But Jesus is not that messiah. Jesus doesn’t let them down gently. He shatters the illusion – a dangerous thing, but necessary for spiritual growth as much then as now.

There were lots of widows at the time of Elijah in Israel, Jesus reminds them, but Elijah wasn't sent to any of them, but rather to a widow in Sidon... And there were lots of diseased people in Israel at the time of Elisha, but they are all left to suffer while Naaman the Syrian is cured. In case you missed it – both these people are gentiles... heathens... not God's chosen people. And yet they were chosen over the chosen people. How easily things slip from ripe to rotten.

Shattering illusion is painful. When our illusions are shattered we often focus our pain by directing it as anger at the one who has done the shattering. In the arena of our blood sport called politics, there is something approaching lust for the trashing of political leaders. We build them up beyond reason and then watch with prurient interest as they fall back to earth. But they didn’t do anything. They simply are who they are. Our illusion of who we want them to be is the issue.

Jesus is not illusion. Jesus has no part in the illusion. The illusions belong to the crowd, to us. And these illusions have to be shattered because they are not real. And more critically, the illusions stand in the way of knowing the real Jesus. Could Jesus have been more gentle in the disillusioning? I don’t think so. Illusions are powerful and beguiling. A gentle nudge away from illusion is not likely to break the spell of illusion. Jesus rips the band aid, as it were…

Our illusions need to be shattered. Otherwise we cannot be in a meaningful and constructive relationship. Not with Jesus. Not with our spouse. Not with our community. Nothing real can be built on a foundation of illusion. 

Nonetheless it hurts when our illusions are punctured. When it happens we get angry and it seems natural to focus that anger on the object of our illusion… Just exactly as the crowd does to Jesus. Look how far they go. They could simply have gotten up and walked away. But instead they more or less try to herd Jesus over a cliff. Rather than have their illusions destroyed, they seek to destroy the object of their illusions.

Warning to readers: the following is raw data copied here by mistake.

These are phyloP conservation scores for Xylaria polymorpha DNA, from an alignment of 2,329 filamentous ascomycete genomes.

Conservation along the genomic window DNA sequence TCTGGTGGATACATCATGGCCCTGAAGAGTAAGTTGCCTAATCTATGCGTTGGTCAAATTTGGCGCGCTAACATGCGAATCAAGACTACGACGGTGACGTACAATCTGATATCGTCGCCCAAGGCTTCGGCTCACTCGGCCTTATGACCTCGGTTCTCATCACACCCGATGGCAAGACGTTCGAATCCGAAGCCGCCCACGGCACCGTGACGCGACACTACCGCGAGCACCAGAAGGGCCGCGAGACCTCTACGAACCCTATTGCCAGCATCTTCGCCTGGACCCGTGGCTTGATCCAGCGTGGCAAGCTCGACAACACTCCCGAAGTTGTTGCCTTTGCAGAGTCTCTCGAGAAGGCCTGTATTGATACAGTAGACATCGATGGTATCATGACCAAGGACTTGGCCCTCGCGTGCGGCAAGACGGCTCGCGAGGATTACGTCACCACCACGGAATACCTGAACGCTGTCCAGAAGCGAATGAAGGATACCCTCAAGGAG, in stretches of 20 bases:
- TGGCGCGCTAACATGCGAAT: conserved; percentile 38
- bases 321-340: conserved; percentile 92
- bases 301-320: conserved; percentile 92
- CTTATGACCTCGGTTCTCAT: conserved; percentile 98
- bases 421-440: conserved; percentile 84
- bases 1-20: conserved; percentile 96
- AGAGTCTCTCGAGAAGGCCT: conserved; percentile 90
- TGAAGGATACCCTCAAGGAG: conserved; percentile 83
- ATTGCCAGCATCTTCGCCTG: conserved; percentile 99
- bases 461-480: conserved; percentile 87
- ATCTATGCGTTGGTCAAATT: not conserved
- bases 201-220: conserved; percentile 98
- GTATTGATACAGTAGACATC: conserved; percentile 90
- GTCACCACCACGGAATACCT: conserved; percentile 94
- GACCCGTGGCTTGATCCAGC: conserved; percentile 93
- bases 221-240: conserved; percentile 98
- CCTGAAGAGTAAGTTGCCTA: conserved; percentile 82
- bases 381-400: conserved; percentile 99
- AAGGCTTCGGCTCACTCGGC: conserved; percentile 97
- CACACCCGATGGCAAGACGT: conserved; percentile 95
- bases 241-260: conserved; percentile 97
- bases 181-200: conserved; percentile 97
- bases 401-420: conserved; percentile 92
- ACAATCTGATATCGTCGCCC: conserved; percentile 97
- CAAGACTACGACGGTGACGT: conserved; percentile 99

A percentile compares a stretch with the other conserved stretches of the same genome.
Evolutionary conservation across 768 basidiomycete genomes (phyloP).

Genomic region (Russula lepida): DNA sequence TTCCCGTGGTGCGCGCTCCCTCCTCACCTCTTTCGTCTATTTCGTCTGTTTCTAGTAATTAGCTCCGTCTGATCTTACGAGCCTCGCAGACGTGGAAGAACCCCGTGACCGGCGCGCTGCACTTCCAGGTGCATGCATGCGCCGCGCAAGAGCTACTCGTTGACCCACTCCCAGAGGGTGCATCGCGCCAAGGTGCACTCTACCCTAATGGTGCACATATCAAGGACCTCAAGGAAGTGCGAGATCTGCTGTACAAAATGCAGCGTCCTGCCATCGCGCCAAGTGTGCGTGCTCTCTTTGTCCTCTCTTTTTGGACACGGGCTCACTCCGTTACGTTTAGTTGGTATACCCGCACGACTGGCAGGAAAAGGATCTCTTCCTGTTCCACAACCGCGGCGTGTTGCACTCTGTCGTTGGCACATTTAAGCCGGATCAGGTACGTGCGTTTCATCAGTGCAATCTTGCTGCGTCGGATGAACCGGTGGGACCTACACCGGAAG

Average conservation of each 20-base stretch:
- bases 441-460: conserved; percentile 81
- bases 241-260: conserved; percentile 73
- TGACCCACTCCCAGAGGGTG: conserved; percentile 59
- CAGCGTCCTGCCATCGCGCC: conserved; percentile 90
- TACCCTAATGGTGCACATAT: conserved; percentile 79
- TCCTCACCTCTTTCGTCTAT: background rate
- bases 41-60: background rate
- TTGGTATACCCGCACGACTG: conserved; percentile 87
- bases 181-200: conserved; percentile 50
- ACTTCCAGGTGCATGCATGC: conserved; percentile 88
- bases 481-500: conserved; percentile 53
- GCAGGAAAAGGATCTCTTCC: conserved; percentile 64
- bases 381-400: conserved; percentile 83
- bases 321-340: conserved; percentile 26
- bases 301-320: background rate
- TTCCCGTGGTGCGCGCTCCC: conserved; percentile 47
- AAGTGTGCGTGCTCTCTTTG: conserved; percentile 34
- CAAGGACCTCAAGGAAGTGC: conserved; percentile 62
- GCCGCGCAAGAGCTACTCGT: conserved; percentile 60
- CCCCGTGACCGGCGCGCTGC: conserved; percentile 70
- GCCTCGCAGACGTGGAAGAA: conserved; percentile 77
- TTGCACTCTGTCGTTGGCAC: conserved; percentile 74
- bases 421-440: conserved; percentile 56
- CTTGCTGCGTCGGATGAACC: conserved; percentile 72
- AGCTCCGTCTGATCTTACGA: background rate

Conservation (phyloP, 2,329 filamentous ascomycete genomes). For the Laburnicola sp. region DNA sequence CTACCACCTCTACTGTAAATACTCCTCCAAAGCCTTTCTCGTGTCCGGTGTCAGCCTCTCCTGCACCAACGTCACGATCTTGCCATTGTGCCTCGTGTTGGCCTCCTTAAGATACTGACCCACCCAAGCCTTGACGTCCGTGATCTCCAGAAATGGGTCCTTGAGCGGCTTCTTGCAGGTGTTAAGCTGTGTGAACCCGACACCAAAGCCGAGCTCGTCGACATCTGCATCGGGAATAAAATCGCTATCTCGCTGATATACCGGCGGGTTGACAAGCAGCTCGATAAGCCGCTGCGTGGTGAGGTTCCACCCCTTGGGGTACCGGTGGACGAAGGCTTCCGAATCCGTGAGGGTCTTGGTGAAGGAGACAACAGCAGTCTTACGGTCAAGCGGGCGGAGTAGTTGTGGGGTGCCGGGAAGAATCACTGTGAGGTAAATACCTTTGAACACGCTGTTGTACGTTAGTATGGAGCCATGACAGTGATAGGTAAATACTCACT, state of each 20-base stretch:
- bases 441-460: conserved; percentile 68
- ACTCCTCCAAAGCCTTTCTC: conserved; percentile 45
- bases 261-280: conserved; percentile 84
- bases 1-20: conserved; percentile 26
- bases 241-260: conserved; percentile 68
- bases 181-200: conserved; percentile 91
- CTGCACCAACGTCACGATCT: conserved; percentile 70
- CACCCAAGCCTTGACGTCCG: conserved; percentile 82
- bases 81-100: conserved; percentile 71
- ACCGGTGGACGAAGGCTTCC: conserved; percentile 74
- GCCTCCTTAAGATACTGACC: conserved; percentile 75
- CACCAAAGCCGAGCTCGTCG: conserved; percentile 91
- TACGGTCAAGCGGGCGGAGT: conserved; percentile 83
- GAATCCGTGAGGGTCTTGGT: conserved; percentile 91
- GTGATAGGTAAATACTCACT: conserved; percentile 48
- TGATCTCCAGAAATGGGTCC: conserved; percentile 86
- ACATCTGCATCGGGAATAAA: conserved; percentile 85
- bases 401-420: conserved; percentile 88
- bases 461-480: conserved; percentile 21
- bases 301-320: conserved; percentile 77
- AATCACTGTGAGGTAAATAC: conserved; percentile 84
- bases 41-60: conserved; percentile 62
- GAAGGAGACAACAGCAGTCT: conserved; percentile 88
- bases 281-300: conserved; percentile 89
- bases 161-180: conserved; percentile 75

This protects the illusions. If Jesus won’t play along, we can dispose of him and find a new focus for illusion. That way we don’t have to be disillusioned. That way we don’t have to change, to be responsible, to grow… Likewise these days, when Candidate X shatters my illusions, I blame him or her… but the illusions are mind and I need them shattered. 

In this passage from Luke, Jesus puts two big agendas in front of us. First, he has come to release captives – to release us… to restore sight to the blind – to us… to bring good news to the poor – to us… and to declare God’s favor. Second, we are going to have to be in relationship with Jesus, not as powerless dependents waiting to be rescued. That is illusion. But as children of God… as people of God… with Jesus as our brother.

We have to be willing to see. We have to be willing to give up being oppressed and to give up oppressing. We have to be good news to the poor. We have to let go of the illusion that Jesus is some great external power. Jesus is in us. We are the body. 

It is a comfortable illusion that if we are devoted enough, prayerful enough, faithful enough, that God will rescue and protect us and make everything nice. The truth is that if we are devoted and prayerful and faithful, God will walk with us into pain, sorrow, and hardship – for these are in great abundance in our world. In baptism Jesus is anointed – and in baptism we are also anointed. 

Our greatest joy is to bring good news, to bring the love of God to those who need it most.